Happy 25th anniversary, Agriculture Magazine! – Manila Bulletin

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AVANT GARDENER This October marks Agriculture Magazine’s 25th year.It is the longest running and most widely read magazine of its kind in the country.
The magazine’s first issue was launched in October 1998 and was helmed by veteran agrijournalist Zacarias “Zac” Sarian until his retirement in 2020, months before his passing.
Sarian championed small farmers and made farming and gardening accessible and engaging to the regular Filipino.
His vast knowledge in different aspects for farming and gardening, coupled with his enthusiasm for sharing what he knew, enabled many people to discover an interest in agriculture and even fulfill their dreams of owning their own farm business.
I entered Agriculture Magazine around 2017 as its web editor, tasked to develop its website, Agriculture.com.ph, which I managed to grow to, at its peak, 400,000 views in May 2020.
I later took over Agriculture Online, the magazine’s Facebook Page, which had about 3,000 likes when started, and which now has an average of 84,000 likes and 98,000 followers.
Sir Zac was always a comfortable presence in the office.
You could see him walking the halls to get to his office in the mezzanine.
One time, I asked if it was haunted, and he said no.
After Sir Zac retired, I was asked to take over as Manila Bulletin’s Agriculture section editor, and later, Agriculture Magazine editor-in-chief.
By this time, I had read almost every issue with a soft copy and understood what he was trying to achieve.
It is very, very, very hard to follow in the footsteps of someone who has made a significant impact in their industry, and there will only be one Zac Sarian.
Thus, we do our best to build on his legacy by coming out with a publication that has its place in today’s hyper connected world, and I’m glad to say that we are succeeding.
As of Oct.
3, 2022, Agriculture.com.ph is ranked one of the Top 10 websites in the Philippines in the Science and Education category, with an almost 50/50 split between male and female readers, 60 percent of which are between ages 18 to 34.
The magazine, meanwhile, continues to enjoy its legacy readers that span all ages, from folks who began collecting the magazine since its first issue to their children, now adults, who learned to love agriculture from growing up reading its pages.
Agriculture Magazine continues in its mission to inspire and inform Filipinos about the importance of agriculture and how, with proper planning and strategic sales and marketing, it can be a viable business.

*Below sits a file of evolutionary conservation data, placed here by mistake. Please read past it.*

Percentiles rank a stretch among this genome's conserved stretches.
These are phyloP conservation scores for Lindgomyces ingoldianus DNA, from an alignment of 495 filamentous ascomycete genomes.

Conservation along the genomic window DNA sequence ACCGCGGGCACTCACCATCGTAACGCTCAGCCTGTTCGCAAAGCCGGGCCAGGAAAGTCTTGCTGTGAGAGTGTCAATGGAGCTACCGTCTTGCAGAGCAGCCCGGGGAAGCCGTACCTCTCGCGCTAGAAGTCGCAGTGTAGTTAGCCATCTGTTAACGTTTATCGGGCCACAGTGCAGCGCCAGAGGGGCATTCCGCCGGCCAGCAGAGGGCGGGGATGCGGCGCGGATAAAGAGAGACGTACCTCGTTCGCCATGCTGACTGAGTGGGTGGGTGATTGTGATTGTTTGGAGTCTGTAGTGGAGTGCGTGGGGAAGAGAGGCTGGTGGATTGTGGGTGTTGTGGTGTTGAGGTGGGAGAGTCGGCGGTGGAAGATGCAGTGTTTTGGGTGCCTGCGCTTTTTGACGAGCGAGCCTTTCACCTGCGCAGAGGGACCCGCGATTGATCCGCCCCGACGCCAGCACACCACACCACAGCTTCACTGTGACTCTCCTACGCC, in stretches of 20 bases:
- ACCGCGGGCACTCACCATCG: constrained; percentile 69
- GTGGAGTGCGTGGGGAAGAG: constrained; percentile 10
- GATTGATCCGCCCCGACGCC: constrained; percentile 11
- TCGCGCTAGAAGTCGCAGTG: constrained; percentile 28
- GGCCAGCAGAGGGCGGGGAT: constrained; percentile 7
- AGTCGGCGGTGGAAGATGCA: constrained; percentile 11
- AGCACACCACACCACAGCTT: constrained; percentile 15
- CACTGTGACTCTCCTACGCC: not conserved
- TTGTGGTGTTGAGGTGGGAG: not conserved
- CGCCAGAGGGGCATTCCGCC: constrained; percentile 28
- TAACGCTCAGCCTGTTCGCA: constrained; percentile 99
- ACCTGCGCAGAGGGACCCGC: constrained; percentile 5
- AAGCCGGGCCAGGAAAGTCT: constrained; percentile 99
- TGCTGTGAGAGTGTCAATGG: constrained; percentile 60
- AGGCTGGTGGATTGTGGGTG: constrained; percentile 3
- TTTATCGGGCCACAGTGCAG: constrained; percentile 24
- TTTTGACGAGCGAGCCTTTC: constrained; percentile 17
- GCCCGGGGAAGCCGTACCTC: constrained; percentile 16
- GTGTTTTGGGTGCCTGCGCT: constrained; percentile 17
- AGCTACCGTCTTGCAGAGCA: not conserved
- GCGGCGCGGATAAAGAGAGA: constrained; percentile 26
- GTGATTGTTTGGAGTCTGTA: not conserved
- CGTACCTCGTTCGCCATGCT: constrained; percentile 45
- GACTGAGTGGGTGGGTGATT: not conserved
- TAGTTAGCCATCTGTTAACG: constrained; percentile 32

We believe that for the agriculture industry to thrive, it should be thought of as business, and not charity.
Thus, job creation and retention is important, and this can only be achieved if there is concrete evidence that one can make a decent living in this industry.
We want to debunk harmful myths about agriculture, including that farmers should be paid poorly because “they get to do what they love.” We believe that toxic thinking like this is one of the many factors that has led to the country’s current food crisis.
We continue to champion small farmers, particularly young farmers and those who run successful farm businesses.
We continue to interview experts and publish farming tips and have added farm business advice (also from experts) to give readers ideas on how to gain customers.
We don’t sugarcoat the ups and downs of agriculture, because as any farmer will tell you, it’s hard, but it can be worth it.
An interesting offshoot for me is that because of Agriculture.com.ph’s success, I’ve had to mentor content producers, one of whom has already won two agrijournalism awards.
I’ve also been asked to lecture on how to write engaging agriculture articles, among others.
I try to say yes because it’s an honor to help set a standard for agrijournalism nationwide.
The last time I spoke to Sir Zac, he watched me interview then Department of Agriculture Secretary William Dar for Manila Bulletin’s web program Hot Seat.
Afterwards, he gave me a container of pomelo from his farm and said he was leaving the magazine to me.
I, of course, protested, but he waved me away.
It’s sad that Sir Zac isn’t around to see Agriculture Magazine celebrate its 25th year, but I’d like to think that he’d have approved of how it’s evolved and where it’s headed.
We thank everyone who has journeyed with us all this way, and look forward to more years of inspiring, informing, and inviting Filipinos to take an active part in the country’s agriculture industry.
I personally believe that agriculture is the Filipino dream, and we’re looking forward to continuing to help our readers make that happen.

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